Posted by: acooksca | 05/08/2012

Criolla Cuisine in Peru

Waiter Tomas Rojas, Lima

Waiter Tomas Rojas, Lima

Peru has probably the most diverse cuisine in South America. Foods that were prepared in the time of the Inca are still staple dishes in the Andes and the Amazon. Typical Peruvian dishes along the coast, however were influenced heavily by European, Asian and African immigrants. Indigenous products…potatoes, sweet potatoes, grains, corn, all manner of squashes, peppers, chilies, a wealth of seafood…blend with introduced products and foreign cooking techniques to form a fusion known as Comida Criolla.

Arriving in Lima last month, Bruce and I are told we must start with the national dish, ceviche. A meal of raw fish has been around since the earliest civilizations along the Peruvian coast. But it became ceviche when the Spanish brought citrus and onions to Peru.

We are directed to Antigua Taberna Queirolo in the neighborhood of Pueblo Libre. This is a modest place with a weathered bar and clusters of local men sharing a noon time Pisco (Peruvian grape brandy). The ceviche is simple: corvina sea bass in one-inch cubes tossed to order with leche de tigre (citrus juice seasoned with salt and pepper), accented by yellow aji peppers and very thinly sliced sweet red onions. Each flavor is distinct, full of vitality and in perfect balance.

Antigua Taberna Queirolo

Antigua Taberna Queirolo

The next afternoon we find Restaurante Portofino, on the sea cliffs of the tony Mireflores district in Lima. This level of dining targets wealthy locals and foreign visitors. Our waiter, Tomas Rojas, directs us to a mixed seafood ceviche and scallops wrapped in bacon accented with local chilies and Pisco. The seafood is so well prepared that we return for another lunch a few days later. Tomas recommends a good Chilean Sauvignon Blanc and we order two Italian style seafood salads, one featuring pounds of grilled octopus with potatoes on sautéed greens. Richly flavored and at half the price it would be in Europe.

Many of the criolla classics are clearly Spanish in origin such as Rocoto Relleno (small red peppers stuffed with ground meat, capers and vegetables), Escabeche (fish with peppers, eggs, olives) and empanadas. Chifas are Peruvian-Chinese restaurants, often very modest, preparing one of the country’s most beloved dishes, Lomo Saltido. This turns out to be a stir fry of beef strips and vegetables in soy sauce over white rice served with fried potatoes. With Pisco Sour cocktails one night we order a ubiquitous bar snack in Lima: grilled beef heart skewers, a contribution of the African community.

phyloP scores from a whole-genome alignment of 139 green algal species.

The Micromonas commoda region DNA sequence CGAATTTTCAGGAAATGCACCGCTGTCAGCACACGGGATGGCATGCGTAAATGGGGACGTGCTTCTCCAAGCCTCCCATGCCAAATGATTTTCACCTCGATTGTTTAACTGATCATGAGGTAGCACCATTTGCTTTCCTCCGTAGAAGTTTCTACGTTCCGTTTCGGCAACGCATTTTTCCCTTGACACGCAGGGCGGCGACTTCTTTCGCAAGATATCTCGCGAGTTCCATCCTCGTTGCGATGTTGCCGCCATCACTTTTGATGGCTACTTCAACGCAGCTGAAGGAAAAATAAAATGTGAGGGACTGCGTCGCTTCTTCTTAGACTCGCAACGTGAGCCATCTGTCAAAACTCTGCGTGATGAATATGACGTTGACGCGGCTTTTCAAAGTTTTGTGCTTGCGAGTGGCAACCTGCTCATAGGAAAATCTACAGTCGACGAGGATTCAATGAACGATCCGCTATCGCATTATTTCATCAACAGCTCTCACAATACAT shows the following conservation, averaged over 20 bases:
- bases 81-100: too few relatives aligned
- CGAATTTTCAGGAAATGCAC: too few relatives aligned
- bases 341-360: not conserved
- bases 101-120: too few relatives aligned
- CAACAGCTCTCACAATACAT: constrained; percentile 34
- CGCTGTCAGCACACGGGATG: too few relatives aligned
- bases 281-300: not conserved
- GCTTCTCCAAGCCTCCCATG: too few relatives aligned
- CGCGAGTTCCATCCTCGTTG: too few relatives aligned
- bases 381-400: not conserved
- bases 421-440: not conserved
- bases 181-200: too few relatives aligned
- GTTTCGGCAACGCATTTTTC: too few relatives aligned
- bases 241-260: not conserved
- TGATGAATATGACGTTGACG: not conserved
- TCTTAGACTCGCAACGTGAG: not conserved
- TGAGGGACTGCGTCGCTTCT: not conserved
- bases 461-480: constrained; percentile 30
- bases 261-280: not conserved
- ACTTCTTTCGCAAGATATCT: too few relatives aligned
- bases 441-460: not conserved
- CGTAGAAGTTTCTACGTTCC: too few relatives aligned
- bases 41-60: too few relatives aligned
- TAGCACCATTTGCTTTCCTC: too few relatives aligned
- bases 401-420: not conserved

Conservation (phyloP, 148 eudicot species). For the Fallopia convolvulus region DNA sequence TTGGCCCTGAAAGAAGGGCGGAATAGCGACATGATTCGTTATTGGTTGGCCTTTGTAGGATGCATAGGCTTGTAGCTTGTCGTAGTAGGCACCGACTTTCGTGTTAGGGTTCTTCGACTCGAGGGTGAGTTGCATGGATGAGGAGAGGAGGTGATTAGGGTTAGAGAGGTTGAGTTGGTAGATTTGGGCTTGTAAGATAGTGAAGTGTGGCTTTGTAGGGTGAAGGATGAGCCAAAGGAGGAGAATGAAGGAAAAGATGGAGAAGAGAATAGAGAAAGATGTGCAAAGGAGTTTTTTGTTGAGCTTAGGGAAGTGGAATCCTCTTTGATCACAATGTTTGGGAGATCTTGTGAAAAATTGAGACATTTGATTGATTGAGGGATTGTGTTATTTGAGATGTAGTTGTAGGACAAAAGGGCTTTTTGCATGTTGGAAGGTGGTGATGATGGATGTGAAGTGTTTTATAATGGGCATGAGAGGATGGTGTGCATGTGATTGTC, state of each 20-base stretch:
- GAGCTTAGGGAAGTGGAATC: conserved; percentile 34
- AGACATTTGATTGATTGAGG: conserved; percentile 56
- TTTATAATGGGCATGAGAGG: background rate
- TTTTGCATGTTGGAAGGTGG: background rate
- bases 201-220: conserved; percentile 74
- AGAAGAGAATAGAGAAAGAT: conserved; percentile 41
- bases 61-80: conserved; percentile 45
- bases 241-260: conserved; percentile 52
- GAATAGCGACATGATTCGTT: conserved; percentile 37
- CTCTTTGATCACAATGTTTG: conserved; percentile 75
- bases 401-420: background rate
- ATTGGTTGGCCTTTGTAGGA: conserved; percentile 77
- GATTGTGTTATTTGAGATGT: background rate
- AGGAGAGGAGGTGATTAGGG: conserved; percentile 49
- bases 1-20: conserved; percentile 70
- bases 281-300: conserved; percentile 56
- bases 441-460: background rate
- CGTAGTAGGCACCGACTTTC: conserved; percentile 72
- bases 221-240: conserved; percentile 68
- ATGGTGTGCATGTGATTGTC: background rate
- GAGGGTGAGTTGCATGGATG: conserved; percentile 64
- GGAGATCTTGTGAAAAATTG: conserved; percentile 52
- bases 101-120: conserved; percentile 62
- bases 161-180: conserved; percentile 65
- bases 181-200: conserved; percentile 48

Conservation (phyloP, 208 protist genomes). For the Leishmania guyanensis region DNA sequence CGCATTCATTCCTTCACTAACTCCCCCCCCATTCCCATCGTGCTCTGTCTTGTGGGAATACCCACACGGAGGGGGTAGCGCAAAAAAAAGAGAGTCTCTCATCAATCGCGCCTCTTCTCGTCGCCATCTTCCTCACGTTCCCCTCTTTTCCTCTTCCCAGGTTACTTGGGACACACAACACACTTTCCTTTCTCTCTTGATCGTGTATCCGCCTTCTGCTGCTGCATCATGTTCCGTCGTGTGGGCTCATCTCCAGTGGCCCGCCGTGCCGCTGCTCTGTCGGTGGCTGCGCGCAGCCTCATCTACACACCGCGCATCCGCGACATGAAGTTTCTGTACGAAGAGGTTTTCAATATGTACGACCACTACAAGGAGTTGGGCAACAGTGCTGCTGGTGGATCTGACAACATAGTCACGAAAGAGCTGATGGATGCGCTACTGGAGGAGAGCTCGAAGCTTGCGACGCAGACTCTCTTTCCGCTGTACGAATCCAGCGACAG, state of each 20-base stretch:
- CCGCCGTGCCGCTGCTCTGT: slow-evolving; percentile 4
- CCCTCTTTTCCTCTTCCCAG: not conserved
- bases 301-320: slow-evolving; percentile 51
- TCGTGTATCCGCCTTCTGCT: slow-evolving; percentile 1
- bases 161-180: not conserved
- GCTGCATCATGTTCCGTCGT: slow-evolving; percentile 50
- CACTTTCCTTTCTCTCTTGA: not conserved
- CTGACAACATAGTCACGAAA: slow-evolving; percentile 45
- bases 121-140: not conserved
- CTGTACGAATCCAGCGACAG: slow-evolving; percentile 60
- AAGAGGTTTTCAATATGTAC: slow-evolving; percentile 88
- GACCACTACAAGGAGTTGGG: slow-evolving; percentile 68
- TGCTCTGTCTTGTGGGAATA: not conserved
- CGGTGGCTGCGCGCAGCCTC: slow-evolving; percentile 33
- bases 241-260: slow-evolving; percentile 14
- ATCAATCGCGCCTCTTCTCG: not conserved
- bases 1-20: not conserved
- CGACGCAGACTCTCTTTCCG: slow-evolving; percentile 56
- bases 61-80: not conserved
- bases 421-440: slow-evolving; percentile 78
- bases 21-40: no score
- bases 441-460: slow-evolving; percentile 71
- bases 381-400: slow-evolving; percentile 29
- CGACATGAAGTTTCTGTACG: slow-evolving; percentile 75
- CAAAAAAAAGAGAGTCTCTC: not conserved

Scallops with Bacon, chilies and Pisco

Scallops with Bacon, chilies and Pisco

Before heading down to Peru we eat at La Mar Cebicheria Peruana in San Francisco, a restaurant by Peruvian celebrity chef Gaston Acurio.  Acurio has 20 restaurants in his portfolio in North and South America, Mexico and Europe, all serving some form of Peruvian cuisine.

 Now in Lima we secure a table at his elegant Astrid y Gaston, named one of the top restaurants in South America. The dining rooms are sophisticated, the service engaging and the wine list international. The menu is one of the most whimsical we have ever seen. Each dish is described poetically. I order an appetizer translated as “scampering through wild fields on dainty pig paws”. This turns out to be boned pigs feet stuffed with native herbs and they are spectacular. Both my lamb entrée and Bruce’s suckling pig arrive in five distinctive, complex preparations.

This cuisine is criolla gone global, less Peru than Paris. It is a place far too expensive for most Peruvians to ever dine at. And they probably wouldn’t recognize much on the menu as “local.”  But it is pushing Peru’s diverse culinary scene to new limits and that seems very criolla.

La Mar in San Francisco:
Astrid y Gaston in Lima:





  1. Ohhhhh makes me want to go to Peru right now !!! what a wonderful food adventure.

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